This blog was written by Abi, Lead Community Resolution Officer at the Trust
What do you think our Anti-Social Behaviour (ASB) team really do?
It's only natural to think of warnings, threats of legal action, strongly worded letters - even evictions and homelessness.
So, it might surprise you to know that before any action like that is taken, we always consider and assess what support you might need. In a lot of cases, support is offered instead of 'enforcement' (e.g. letters and warnings!) to resolve the problem.
'Enforcement action', whilst it's appropriate and needed in some cases, is our last resort. Not just because it's upsetting for everyone involved, but because we believe using 'enforcement' as a last resort is the right thing to do. Support should always come first.
The way we supported John (not his real name) is a perfect example of how 'support' comes before 'enforcement'.
Our Anti-Social Behaviour team received a report of a male who'd been acting out of character, sometimes in an alarming way.
Lucy, one of the Trust's Community Resolution Officers, wasted no time. She was out to see John and his neighbours to offer reassurance and support.
The neighbours told Lucy that they were fond of John but they did find his recent behaviour worrying and unexpectedly aggressive.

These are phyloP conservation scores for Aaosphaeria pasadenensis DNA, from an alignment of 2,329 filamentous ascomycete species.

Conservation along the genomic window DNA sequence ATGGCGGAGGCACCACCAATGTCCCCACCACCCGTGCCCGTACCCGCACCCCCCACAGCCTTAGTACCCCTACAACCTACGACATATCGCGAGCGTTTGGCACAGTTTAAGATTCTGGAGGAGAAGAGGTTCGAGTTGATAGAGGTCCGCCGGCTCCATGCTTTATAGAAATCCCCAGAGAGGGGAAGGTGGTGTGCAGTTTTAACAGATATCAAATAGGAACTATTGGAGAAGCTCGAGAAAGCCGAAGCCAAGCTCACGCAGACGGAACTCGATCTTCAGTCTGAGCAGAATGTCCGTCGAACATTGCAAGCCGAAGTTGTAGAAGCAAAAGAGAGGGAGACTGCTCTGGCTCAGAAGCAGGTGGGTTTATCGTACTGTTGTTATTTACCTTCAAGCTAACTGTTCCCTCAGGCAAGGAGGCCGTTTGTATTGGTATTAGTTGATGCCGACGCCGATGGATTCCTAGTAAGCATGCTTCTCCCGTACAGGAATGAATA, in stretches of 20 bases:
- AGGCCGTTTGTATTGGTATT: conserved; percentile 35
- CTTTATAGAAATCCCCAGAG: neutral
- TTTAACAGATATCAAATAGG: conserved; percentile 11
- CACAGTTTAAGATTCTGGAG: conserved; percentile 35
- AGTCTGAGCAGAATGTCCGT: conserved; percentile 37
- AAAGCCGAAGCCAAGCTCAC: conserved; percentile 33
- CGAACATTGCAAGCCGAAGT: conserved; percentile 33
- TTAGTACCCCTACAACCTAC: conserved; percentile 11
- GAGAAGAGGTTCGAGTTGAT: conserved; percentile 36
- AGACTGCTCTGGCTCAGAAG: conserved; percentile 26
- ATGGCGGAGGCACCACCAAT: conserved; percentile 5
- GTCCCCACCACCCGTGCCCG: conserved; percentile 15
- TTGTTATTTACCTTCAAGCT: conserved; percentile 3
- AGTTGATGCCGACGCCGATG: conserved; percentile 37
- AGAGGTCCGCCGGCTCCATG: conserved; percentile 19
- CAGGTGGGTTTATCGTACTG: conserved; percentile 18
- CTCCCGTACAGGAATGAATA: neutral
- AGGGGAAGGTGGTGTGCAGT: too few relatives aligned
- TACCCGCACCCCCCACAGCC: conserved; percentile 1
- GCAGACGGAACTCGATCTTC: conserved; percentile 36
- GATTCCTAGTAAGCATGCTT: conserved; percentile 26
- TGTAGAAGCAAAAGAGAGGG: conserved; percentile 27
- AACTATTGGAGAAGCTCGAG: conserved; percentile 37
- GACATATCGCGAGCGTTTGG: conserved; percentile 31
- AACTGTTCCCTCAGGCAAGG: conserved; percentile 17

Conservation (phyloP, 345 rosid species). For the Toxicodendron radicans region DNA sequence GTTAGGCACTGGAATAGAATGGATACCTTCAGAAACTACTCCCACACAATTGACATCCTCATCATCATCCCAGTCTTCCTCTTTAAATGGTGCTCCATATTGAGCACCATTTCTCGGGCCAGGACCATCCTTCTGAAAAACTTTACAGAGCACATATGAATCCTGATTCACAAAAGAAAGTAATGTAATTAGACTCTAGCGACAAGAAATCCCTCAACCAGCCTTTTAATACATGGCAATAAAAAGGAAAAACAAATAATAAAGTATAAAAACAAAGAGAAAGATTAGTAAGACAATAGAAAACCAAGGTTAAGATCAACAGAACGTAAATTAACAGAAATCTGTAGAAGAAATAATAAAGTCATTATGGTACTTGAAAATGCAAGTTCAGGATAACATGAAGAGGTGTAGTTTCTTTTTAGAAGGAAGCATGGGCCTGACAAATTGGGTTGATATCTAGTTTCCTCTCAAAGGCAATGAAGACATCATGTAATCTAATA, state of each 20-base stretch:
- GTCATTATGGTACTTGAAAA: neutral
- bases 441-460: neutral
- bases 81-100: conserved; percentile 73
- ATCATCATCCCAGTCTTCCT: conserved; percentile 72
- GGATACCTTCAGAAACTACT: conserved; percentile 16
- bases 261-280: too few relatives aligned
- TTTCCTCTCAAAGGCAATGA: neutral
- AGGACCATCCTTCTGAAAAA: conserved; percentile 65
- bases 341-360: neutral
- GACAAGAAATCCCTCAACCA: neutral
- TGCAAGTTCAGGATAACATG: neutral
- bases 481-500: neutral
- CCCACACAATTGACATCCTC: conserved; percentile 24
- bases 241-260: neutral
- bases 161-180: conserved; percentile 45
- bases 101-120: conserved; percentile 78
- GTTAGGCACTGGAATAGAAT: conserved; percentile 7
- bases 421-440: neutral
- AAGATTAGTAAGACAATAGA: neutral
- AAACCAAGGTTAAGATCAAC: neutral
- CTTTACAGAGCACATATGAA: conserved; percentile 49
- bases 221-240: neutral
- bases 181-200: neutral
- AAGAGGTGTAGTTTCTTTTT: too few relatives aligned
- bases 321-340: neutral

When Lucy met John, he talked about how his mental health had been getting worse and his coping methods were making the situation worse. John told Lucy that he had been admitted to hospital a few times too.
Lucy made a referral to Adult Social Care for John, under our Safeguarding procedure. In the meantime, she made regular visits to check on him until the social care support could start.
On one occasion, John told Lucy honestly what had been happening in his life to bring about these problems. Our Community Resolution Officers, Lyn and Lucy, gave John what he needed: their time, patience, and a listening ear.
Working with our partners
John was allocated a social worker and Lucy continued to visit alongside them, acting as a bridge between John and social services; Lucy had a developed a relationship with John where he trusted her.
At one visit, it was clear that John wasn't well - both physically and mentally. Lucy pushed for John to go to hospital, but John was very wary. So, Lucy stayed with John until help arrived and he felt comfortable enough to go into the ambulance.
Lucy recognised the complex nature of John’s support needs and the need for a 'wrap around service' to support him. She called an urgent professional strategy meeting, inviting Change Grow Live (CGL), Cheshire East Floating Support, the Homelessness Team, Police, Mental Health Services and A&E nurses.
A comprehensive support plan was put in place to safeguard John and his affected neighbours.
As an added extra, the Peaks & Plains repairs team kindly completed a lock change for him for the back door. He had lost his keys, so he couldn’t access his back garden - but John found solace tending to his plants and working wood into ornaments in his spare time. So, by fixing his door, we helped contribute to improving his mental health wellbeing.
In 8 short weeks, the turn around in John’s behaviour and health was incredible - his neighbours have said they're pleased John is back to the good neighbour he used to be.
Once John was more stable, he was warned for his behaviour and it was explained to him the impact that this had had on others. He was very remorseful and said he would work to rebuild those positive relationships with his neighbours.
John is doing very well to this date.